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Music

Sampha: Process

Sampha's gorgeous debut brings physicality and immediacy to internal experiences like memory and fear.


Sampha

Process

Label: Young Turks
US Release Date: 2017-02-03
UK Release Date: 2017-02-03
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iTunes

For an artist as prolific as Sampha, you could be forgiven for not realizing that up until now, he had not actually released an album. Many of us first came to know Sampha through his work with SBTRKT back in 2011, where he added a layer of warmth and introspection to gauzy dance tracks. Since that time he has further collaborated with everyone from Jessie Ware, Drake, FKA twigs, Kanye West, Frank Ocean, and Solange, those last three in 2016 alone. In short, he has been thoroughly embedded in some of the most significant musical works of the 2010s thus far, all without a full album to his name.

Challenges to the dominance of the traditional album format are in no short supply these days, but it is a rare feat indeed to become so ubiquitous in the cultural-musical landscape almost entirely through collaborations. As artists increasingly toy with their audiences' anticipation of releases, opting either for monumental surprises like Beyoncé or excruciatingly prolonged waits like Frank Ocean or Chromatics, it could be tempting to view the years leading up to Sampha's debut as hype-building via delayed gratification.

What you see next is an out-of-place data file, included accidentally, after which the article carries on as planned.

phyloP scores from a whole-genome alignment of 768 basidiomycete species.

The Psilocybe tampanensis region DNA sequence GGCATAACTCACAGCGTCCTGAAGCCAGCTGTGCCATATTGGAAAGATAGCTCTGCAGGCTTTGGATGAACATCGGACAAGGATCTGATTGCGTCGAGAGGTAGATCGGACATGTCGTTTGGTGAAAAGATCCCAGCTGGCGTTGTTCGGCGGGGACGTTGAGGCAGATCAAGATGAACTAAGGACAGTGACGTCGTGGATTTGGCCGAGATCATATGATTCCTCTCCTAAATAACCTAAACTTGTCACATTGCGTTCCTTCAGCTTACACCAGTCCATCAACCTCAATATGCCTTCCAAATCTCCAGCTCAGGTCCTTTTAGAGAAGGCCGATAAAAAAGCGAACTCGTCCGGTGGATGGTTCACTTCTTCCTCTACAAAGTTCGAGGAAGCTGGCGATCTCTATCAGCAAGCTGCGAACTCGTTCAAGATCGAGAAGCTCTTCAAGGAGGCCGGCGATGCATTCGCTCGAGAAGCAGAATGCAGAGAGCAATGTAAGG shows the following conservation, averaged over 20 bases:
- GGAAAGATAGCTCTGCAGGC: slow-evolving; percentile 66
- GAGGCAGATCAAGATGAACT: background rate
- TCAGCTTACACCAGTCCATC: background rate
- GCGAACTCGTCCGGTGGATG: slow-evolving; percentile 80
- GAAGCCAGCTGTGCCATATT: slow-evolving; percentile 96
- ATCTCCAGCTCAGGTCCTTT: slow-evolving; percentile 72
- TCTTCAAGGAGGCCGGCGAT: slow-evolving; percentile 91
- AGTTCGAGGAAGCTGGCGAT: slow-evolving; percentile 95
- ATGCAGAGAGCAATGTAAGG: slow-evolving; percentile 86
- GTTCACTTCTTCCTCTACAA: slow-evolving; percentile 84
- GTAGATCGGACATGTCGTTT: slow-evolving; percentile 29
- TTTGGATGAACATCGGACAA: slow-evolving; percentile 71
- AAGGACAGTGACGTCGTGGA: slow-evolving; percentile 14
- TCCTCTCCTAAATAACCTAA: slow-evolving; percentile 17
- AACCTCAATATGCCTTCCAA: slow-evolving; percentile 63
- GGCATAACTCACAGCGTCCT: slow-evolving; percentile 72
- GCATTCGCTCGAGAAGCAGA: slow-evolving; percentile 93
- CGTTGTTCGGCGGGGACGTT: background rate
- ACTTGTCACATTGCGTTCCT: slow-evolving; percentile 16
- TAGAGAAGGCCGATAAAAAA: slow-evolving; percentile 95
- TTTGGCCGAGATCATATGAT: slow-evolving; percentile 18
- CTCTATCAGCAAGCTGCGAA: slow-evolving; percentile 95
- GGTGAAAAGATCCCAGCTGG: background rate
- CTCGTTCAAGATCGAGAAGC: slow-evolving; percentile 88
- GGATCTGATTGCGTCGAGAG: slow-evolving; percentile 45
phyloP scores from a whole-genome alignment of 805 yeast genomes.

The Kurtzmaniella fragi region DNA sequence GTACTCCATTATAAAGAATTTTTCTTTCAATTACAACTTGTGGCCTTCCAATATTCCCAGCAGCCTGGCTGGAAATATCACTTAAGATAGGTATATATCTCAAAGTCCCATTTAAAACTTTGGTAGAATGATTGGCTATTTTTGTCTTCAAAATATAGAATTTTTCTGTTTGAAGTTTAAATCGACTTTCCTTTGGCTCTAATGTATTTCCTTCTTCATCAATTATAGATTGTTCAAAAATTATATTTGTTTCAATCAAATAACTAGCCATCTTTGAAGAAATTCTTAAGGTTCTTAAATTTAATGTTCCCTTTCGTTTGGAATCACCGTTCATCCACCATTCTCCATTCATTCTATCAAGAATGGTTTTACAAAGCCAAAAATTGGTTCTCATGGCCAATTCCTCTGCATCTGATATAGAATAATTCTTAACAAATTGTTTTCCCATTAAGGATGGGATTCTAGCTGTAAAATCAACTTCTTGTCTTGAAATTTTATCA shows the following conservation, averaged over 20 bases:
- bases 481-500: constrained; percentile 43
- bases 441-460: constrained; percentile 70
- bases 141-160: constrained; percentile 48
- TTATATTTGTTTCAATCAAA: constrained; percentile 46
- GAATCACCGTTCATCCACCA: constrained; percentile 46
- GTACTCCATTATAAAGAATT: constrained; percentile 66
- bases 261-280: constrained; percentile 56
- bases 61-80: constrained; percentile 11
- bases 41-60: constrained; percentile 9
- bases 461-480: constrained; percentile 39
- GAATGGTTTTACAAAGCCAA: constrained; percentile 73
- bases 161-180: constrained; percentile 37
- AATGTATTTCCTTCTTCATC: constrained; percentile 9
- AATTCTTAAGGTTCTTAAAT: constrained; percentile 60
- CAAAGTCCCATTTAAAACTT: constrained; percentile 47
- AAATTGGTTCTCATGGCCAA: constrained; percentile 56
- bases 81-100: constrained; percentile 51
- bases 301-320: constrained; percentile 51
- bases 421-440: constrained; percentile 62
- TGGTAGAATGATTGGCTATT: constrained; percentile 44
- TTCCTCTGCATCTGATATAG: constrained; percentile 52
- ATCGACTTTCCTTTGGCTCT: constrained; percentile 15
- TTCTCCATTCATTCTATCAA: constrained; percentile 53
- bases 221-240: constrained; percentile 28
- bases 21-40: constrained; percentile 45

Process, however, evinces none of the grandiose solipsism that this approach might suggest. It was announced a reasonable three months ahead of its release and was preceded by a small handful of singles, making for a pretty low-drama rollout considering its substantial anticipation. The long wait seems not the product of self-inflation, then, any more than it is the process of simply waiting for the right time to engage in the project.

Regardless, the wait proves more than worth it. Process finds Sampha adopting a tone that is both singular and eclectic. He fuses soul with occasional, carefully chosen electronic sounds to craft a densely textured yet intimate affair. It feels as though you are present with Sampha as he sings, such that you can almost picture the space itself -- for instance, a room in his mother's home. The sparse ballad "(No One Knows Me) Like the Piano", written as Sampha cared for his ailing mother shortly before her death, provides the album's centerpiece and aching emotional core. The gorgeous piano line mostly speaks for itself here, doing full justice to the sense of the instrument as a character all its own.

Sampha's lyrics, too, add a bittersweet heft to a song already weighty with memory and sorrow. His words are evocative throughout, but the simple line, "No one knows me like the piano in my mother's home" is most powerful of all -- not least because Sampha presumably sings it from some other piano far away from home, reinforcing a sense of displacement and painful nostalgia. "Like the Piano" is a testament to the inner life of loss, recollection, and healing, and one of the most powerful tracks of the English singer's career so far.